My Plea to Verizon Wireless to Give Me a Good Reason NOT to Leave Them

I sent the following through Verizon Wireless’ “feedback” form today:

I just tried to change my plan back from 500 txt messages/month to 250, like I had before. When I upgraded, because I was going over, I was specifically told I could go back to the 250/month (and this wasn’t very long ago). Now I’m told I can’t.

I’m extremely frustrated with Verizon’s policy of raising prices and giving new customers better deals and incentives than us long-time loyal customers. Everyone knows that technology only gets cheaper, yet Verizon insists on raising its prices, rather than follow that trend. More and more I feel that Verizon’s business model encourages us long time customers (I was with Verizon on my parents plan for years before getting the one I have now) to pack up and go to Sprint or an innovative new option like Republic Wireless, for truly unlimited everything, and prices that don’t keep increasing.

If it were just me who felt this way, or even a handful of customers, it wouldn’t be a big deal to Verizon, but as was recently shown when you tried to start charging us for paying our bill online, there’s a huge portion of your customer base that cares. On top of it Seth Godin, recognized as perhaps the world’s foremost expert in marketing has specifically used Verizon as a bad example the very issues I’m talking about. You can see his articles here: How You Should Treat Your Best Customers and here: Learning From Frustration

Unhappy customers does not lead to increased profits. Please reconsider and start taking care of us long-time customers. Oh, and please top putting garbage apps on all your Android phones!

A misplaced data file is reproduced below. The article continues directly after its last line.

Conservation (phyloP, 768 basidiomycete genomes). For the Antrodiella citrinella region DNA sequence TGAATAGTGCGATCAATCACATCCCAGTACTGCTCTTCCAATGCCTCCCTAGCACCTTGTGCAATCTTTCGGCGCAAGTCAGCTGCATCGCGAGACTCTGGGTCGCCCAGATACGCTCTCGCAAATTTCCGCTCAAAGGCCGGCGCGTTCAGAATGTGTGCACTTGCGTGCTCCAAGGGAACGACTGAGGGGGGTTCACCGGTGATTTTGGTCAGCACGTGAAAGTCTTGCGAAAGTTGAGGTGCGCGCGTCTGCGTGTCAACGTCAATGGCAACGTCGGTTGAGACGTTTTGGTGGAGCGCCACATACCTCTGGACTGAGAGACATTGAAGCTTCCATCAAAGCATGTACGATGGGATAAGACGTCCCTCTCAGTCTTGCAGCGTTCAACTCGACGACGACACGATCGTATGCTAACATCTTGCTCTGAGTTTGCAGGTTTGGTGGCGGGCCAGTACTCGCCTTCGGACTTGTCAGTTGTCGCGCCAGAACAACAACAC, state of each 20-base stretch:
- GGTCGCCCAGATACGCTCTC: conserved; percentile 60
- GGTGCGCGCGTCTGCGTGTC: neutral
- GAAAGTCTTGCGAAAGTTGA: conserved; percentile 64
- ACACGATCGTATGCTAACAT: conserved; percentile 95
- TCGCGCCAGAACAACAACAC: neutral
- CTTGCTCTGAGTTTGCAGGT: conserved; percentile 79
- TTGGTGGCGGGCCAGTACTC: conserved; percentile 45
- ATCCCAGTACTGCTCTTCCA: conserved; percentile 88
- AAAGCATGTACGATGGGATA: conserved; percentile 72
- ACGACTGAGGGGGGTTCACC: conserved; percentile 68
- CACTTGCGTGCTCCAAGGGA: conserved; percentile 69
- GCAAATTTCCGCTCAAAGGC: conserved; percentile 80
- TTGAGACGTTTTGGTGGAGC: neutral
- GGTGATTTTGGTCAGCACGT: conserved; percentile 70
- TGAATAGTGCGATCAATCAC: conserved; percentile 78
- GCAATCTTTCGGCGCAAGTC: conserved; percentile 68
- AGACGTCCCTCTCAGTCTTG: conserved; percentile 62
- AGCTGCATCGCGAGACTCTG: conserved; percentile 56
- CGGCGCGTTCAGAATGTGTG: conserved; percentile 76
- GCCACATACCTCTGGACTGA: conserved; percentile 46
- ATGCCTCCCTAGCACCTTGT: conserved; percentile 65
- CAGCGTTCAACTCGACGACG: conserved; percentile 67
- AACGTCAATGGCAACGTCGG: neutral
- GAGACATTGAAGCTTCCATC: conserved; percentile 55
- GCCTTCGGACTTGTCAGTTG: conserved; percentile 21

Then I sent this message to Republic Wireless, who’s innovative approach is finally encouraging the well-known technology trend of “always smaller and cheaper” that somehow doesn’t seem to apply to Verizon and AT&T:

I assume you’ve already thought of this, but just wanted to send a message, in case you hadn’t, or wondered if there were people out there who would love this option:

If you could create a Republic Wireless app that could be installed on any rooted Android device to provide the hybrid calling, then we could bring any Sprint-compatible device to Republic. I don’t know if this is possible from a technical standpoint. But I would assume that with root access, it should be possible. If I could buy a Galaxy Nexus (even for $600 or whatever they cost) and switch to Republic, then only need to root the phone (very easy with that particular one) and install your app, but still be able to get updates directly from Google, etc, I’d do it in a heartbeat. In fact, I’d start saving money right now to come up with $1200 to get one for my wife and one for myself and we’d switch immediately. Now maybe 4G throws a wrench in things, or maybe what I suggest isn’t that easy, but if you can do it, I’d highly recommend it. There’s a lot of people like myself who have WiFi access most of the time, and HATE the ever increasing costs (what ever happened to technology always getting smaller and cheaper?) of regular mobile service. We appreciate what you’re doing, but aren’t quite ready to flock to you because of the limited phone offerings. But open that up, and flock we will!